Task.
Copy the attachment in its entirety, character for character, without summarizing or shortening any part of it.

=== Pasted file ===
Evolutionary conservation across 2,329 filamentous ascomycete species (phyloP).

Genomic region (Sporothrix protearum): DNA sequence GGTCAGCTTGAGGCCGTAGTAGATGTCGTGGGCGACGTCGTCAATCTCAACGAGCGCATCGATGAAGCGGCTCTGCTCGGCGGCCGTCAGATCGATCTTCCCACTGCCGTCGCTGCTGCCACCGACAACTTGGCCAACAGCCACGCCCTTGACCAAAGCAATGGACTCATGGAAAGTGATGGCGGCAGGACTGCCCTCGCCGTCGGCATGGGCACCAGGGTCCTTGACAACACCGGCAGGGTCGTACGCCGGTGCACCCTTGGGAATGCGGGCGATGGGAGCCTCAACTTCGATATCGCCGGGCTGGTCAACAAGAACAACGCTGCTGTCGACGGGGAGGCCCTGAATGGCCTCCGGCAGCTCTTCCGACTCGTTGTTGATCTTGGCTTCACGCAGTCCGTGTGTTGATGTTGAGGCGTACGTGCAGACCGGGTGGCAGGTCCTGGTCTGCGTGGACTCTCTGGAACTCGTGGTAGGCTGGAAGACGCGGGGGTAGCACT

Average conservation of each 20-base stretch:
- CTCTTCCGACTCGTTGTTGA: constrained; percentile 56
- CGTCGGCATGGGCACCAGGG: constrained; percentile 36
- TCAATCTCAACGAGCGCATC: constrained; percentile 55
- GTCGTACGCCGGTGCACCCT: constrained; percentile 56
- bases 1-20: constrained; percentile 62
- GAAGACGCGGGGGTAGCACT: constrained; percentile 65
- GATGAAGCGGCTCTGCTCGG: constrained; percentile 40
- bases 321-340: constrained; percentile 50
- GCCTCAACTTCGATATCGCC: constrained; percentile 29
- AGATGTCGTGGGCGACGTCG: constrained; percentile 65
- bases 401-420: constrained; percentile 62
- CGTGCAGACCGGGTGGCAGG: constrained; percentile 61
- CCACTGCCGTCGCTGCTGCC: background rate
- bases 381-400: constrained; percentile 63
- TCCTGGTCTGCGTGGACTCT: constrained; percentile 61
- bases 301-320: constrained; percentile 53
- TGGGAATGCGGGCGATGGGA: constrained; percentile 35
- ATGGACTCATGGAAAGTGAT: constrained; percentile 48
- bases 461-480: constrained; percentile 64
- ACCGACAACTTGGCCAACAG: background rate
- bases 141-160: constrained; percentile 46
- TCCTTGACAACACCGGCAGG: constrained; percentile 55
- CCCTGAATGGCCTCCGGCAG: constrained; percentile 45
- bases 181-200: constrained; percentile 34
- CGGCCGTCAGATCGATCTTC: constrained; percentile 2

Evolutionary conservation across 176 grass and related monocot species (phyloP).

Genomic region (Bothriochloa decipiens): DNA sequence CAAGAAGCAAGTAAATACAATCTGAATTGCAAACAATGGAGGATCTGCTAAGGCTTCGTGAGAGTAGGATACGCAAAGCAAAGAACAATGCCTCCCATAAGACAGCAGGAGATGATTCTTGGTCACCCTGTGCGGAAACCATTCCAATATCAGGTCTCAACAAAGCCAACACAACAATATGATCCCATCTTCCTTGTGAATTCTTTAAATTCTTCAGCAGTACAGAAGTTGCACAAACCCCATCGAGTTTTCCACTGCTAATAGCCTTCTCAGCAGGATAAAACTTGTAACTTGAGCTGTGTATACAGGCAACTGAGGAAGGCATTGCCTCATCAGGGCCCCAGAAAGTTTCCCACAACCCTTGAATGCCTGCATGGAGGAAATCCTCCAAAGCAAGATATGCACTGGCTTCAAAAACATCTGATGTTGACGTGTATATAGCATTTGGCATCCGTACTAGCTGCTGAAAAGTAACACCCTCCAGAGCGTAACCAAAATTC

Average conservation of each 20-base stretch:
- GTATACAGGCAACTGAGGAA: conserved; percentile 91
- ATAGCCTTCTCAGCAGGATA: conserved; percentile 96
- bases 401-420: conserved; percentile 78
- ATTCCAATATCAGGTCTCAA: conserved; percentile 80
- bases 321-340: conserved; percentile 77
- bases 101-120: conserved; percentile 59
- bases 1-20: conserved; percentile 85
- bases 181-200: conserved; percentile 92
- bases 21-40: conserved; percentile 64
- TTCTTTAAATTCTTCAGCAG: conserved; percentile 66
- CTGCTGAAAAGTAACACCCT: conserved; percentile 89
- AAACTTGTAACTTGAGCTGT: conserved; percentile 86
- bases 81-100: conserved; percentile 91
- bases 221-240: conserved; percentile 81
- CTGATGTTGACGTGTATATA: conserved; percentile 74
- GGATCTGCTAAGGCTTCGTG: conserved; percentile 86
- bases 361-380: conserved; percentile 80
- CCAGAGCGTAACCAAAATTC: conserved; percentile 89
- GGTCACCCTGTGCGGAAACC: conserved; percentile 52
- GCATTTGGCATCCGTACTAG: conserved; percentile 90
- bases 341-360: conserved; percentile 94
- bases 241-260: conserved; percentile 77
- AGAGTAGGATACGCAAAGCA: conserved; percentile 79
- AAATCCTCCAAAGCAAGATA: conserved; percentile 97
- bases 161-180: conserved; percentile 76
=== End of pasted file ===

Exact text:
Evolutionary conservation across 2,329 filamentous ascomycete species (phyloP).

Genomic region (Sporothrix protearum): DNA sequence GGTCAGCTTGAGGCCGTAGTAGATGTCGTGGGCGACGTCGTCAATCTCAACGAGCGCATCGATGAAGCGGCTCTGCTCGGCGGCCGTCAGATCGATCTTCCCACTGCCGTCGCTGCTGCCACCGACAACTTGGCCAACAGCCACGCCCTTGACCAAAGCAATGGACTCATGGAAAGTGATGGCGGCAGGACTGCCCTCGCCGTCGGCATGGGCACCAGGGTCCTTGACAACACCGGCAGGGTCGTACGCCGGTGCACCCTTGGGAATGCGGGCGATGGGAGCCTCAACTTCGATATCGCCGGGCTGGTCAACAAGAACAACGCTGCTGTCGACGGGGAGGCCCTGAATGGCCTCCGGCAGCTCTTCCGACTCGTTGTTGATCTTGGCTTCACGCAGTCCGTGTGTTGATGTTGAGGCGTACGTGCAGACCGGGTGGCAGGTCCTGGTCTGCGTGGACTCTCTGGAACTCGTGGTAGGCTGGAAGACGCGGGGGTAGCACT

Average conservation of each 20-base stretch:
- CTCTTCCGACTCGTTGTTGA: constrained; percentile 56
- CGTCGGCATGGGCACCAGGG: constrained; percentile 36
- TCAATCTCAACGAGCGCATC: constrained; percentile 55
- GTCGTACGCCGGTGCACCCT: constrained; percentile 56
- bases 1-20: constrained; percentile 62
- GAAGACGCGGGGGTAGCACT: constrained; percentile 65
- GATGAAGCGGCTCTGCTCGG: constrained; percentile 40
- bases 321-340: constrained; percentile 50
- GCCTCAACTTCGATATCGCC: constrained; percentile 29
- AGATGTCGTGGGCGACGTCG: constrained; percentile 65
- bases 401-420: constrained; percentile 62
- CGTGCAGACCGGGTGGCAGG: constrained; percentile 61
- CCACTGCCGTCGCTGCTGCC: background rate
- bases 381-400: constrained; percentile 63
- TCCTGGTCTGCGTGGACTCT: constrained; percentile 61
- bases 301-320: constrained; percentile 53
- TGGGAATGCGGGCGATGGGA: constrained; percentile 35
- ATGGACTCATGGAAAGTGAT: constrained; percentile 48
- bases 461-480: constrained; percentile 64
- ACCGACAACTTGGCCAACAG: background rate
- bases 141-160: constrained; percentile 46
- TCCTTGACAACACCGGCAGG: constrained; percentile 55
- CCCTGAATGGCCTCCGGCAG: constrained; percentile 45
- bases 181-200: constrained; percentile 34
- CGGCCGTCAGATCGATCTTC: constrained; percentile 2

Evolutionary conservation across 176 grass and related monocot species (phyloP).

Genomic region (Bothriochloa decipiens): DNA sequence CAAGAAGCAAGTAAATACAATCTGAATTGCAAACAATGGAGGATCTGCTAAGGCTTCGTGAGAGTAGGATACGCAAAGCAAAGAACAATGCCTCCCATAAGACAGCAGGAGATGATTCTTGGTCACCCTGTGCGGAAACCATTCCAATATCAGGTCTCAACAAAGCCAACACAACAATATGATCCCATCTTCCTTGTGAATTCTTTAAATTCTTCAGCAGTACAGAAGTTGCACAAACCCCATCGAGTTTTCCACTGCTAATAGCCTTCTCAGCAGGATAAAACTTGTAACTTGAGCTGTGTATACAGGCAACTGAGGAAGGCATTGCCTCATCAGGGCCCCAGAAAGTTTCCCACAACCCTTGAATGCCTGCATGGAGGAAATCCTCCAAAGCAAGATATGCACTGGCTTCAAAAACATCTGATGTTGACGTGTATATAGCATTTGGCATCCGTACTAGCTGCTGAAAAGTAACACCCTCCAGAGCGTAACCAAAATTC

Average conservation of each 20-base stretch:
- GTATACAGGCAACTGAGGAA: conserved; percentile 91
- ATAGCCTTCTCAGCAGGATA: conserved; percentile 96
- bases 401-420: conserved; percentile 78
- ATTCCAATATCAGGTCTCAA: conserved; percentile 80
- bases 321-340: conserved; percentile 77
- bases 101-120: conserved; percentile 59
- bases 1-20: conserved; percentile 85
- bases 181-200: conserved; percentile 92
- bases 21-40: conserved; percentile 64
- TTCTTTAAATTCTTCAGCAG: conserved; percentile 66
- CTGCTGAAAAGTAACACCCT: conserved; percentile 89
- AAACTTGTAACTTGAGCTGT: conserved; percentile 86
- bases 81-100: conserved; percentile 91
- bases 221-240: conserved; percentile 81
- CTGATGTTGACGTGTATATA: conserved; percentile 74
- GGATCTGCTAAGGCTTCGTG: conserved; percentile 86
- bases 361-380: conserved; percentile 80
- CCAGAGCGTAACCAAAATTC: conserved; percentile 89
- GGTCACCCTGTGCGGAAACC: conserved; percentile 52
- GCATTTGGCATCCGTACTAG: conserved; percentile 90
- bases 341-360: conserved; percentile 94
- bases 241-260: conserved; percentile 77
- AGAGTAGGATACGCAAAGCA: conserved; percentile 79
- AAATCCTCCAAAGCAAGATA: conserved; percentile 97
- bases 161-180: conserved; percentile 76